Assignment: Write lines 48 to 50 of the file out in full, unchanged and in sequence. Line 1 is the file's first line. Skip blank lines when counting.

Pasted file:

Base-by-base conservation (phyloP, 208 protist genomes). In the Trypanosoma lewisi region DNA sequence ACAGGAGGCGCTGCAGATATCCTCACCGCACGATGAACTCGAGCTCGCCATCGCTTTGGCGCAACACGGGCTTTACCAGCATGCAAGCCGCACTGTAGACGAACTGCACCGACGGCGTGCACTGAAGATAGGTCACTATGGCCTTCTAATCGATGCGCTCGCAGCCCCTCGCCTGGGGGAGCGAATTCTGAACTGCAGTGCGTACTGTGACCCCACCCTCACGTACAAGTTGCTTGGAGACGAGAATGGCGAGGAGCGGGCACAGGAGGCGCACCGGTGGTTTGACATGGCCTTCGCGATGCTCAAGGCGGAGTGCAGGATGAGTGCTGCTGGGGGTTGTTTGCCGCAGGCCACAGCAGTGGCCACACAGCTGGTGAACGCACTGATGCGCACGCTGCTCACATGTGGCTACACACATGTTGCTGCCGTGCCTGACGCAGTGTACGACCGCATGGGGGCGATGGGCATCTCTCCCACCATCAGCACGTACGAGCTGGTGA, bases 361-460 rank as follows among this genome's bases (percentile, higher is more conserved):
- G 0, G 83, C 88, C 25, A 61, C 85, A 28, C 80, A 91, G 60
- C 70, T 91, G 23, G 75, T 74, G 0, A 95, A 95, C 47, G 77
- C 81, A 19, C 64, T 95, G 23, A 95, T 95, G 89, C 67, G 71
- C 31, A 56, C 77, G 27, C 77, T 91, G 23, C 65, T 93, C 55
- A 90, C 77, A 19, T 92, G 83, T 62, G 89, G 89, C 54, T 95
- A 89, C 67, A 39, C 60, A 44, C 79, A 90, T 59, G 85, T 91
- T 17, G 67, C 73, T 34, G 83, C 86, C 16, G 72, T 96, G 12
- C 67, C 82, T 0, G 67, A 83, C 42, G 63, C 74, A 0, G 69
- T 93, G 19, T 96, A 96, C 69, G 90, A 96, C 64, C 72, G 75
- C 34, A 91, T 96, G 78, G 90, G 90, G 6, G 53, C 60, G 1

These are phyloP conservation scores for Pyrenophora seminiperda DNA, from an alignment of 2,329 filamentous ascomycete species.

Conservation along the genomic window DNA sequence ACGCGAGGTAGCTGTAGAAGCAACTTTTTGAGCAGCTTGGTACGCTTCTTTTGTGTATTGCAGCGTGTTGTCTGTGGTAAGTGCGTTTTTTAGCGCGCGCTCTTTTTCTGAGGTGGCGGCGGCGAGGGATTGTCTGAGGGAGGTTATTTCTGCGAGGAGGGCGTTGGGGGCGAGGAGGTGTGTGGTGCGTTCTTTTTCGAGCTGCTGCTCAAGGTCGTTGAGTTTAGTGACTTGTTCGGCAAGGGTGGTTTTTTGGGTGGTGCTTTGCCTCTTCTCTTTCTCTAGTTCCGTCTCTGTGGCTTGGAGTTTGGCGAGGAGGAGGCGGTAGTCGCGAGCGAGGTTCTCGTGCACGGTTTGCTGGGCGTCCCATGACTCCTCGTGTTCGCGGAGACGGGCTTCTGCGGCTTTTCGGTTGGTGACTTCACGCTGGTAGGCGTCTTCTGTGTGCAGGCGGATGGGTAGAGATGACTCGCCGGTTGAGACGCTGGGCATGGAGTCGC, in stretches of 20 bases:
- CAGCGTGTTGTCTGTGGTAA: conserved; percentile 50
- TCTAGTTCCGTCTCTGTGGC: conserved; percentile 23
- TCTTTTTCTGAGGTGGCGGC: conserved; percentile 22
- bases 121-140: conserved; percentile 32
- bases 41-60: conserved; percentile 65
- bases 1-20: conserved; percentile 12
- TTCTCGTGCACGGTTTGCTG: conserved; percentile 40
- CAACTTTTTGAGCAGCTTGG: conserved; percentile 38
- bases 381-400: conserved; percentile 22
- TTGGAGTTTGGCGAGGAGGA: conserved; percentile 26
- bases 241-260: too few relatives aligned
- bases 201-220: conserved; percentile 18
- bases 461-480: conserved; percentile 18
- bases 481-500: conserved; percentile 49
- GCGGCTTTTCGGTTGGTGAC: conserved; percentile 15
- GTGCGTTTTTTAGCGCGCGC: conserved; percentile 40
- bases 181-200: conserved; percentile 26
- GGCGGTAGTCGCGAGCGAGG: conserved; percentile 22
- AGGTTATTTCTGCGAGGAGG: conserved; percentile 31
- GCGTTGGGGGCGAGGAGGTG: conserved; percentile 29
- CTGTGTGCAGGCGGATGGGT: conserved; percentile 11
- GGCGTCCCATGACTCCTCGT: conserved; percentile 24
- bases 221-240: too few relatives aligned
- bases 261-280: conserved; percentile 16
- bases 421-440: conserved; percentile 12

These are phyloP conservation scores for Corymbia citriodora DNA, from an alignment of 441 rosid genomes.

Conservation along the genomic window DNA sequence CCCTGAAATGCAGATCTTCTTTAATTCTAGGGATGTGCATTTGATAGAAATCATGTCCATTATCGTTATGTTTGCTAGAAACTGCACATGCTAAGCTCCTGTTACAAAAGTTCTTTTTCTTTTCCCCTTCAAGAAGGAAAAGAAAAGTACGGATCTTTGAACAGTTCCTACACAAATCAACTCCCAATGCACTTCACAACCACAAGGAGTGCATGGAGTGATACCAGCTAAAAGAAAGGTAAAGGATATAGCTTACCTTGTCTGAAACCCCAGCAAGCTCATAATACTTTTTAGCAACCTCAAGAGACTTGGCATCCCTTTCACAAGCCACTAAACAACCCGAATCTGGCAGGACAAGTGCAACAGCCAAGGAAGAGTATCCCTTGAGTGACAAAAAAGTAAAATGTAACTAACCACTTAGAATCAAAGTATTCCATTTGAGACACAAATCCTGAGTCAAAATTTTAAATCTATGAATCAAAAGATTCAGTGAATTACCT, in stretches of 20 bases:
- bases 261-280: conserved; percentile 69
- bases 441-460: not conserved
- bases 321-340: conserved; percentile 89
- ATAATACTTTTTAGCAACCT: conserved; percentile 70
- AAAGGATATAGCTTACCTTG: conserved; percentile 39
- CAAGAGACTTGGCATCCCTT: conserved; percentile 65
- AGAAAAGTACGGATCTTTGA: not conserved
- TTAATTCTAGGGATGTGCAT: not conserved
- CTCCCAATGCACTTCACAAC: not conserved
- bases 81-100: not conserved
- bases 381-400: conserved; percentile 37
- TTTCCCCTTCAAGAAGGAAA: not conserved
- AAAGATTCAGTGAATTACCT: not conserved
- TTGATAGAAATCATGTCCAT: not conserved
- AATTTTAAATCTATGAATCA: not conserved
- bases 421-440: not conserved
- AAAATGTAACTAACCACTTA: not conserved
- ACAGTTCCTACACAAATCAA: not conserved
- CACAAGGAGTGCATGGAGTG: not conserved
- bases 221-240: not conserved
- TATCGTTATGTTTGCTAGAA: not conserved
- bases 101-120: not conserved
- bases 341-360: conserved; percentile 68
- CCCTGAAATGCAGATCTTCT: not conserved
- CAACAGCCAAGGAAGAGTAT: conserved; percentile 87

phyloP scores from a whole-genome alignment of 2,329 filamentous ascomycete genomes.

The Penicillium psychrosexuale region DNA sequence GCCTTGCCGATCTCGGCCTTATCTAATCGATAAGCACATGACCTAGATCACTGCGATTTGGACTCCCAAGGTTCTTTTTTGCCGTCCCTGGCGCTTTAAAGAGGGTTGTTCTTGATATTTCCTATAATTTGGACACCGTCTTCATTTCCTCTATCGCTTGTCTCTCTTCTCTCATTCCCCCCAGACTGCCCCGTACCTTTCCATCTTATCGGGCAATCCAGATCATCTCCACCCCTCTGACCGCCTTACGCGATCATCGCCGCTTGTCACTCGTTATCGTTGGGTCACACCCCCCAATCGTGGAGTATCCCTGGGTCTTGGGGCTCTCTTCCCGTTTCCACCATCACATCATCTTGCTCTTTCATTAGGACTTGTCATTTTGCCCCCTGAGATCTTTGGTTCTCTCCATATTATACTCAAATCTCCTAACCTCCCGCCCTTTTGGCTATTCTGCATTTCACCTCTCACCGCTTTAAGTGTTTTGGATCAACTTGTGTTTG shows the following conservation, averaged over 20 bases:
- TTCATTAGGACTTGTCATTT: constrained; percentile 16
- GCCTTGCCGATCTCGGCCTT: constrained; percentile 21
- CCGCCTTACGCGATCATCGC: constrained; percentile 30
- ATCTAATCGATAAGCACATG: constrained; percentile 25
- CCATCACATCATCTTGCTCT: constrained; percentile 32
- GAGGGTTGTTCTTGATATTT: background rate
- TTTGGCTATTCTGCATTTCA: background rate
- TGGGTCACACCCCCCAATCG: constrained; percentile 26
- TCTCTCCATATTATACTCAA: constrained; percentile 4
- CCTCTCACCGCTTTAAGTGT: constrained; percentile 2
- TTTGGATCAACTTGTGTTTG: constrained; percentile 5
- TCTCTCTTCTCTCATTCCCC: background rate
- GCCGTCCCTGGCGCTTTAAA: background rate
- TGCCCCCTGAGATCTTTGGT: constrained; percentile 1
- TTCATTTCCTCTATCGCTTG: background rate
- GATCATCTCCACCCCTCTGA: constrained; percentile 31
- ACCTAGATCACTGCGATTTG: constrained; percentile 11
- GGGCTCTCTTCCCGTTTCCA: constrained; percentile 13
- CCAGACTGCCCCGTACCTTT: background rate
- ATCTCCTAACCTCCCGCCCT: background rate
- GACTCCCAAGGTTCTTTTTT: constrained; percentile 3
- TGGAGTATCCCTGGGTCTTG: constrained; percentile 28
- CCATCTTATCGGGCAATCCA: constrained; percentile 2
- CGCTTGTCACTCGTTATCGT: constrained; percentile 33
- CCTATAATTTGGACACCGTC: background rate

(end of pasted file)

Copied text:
- TTAATTCTAGGGATGTGCAT: not conserved
- CTCCCAATGCACTTCACAAC: not conserved
- bases 81-100: not conserved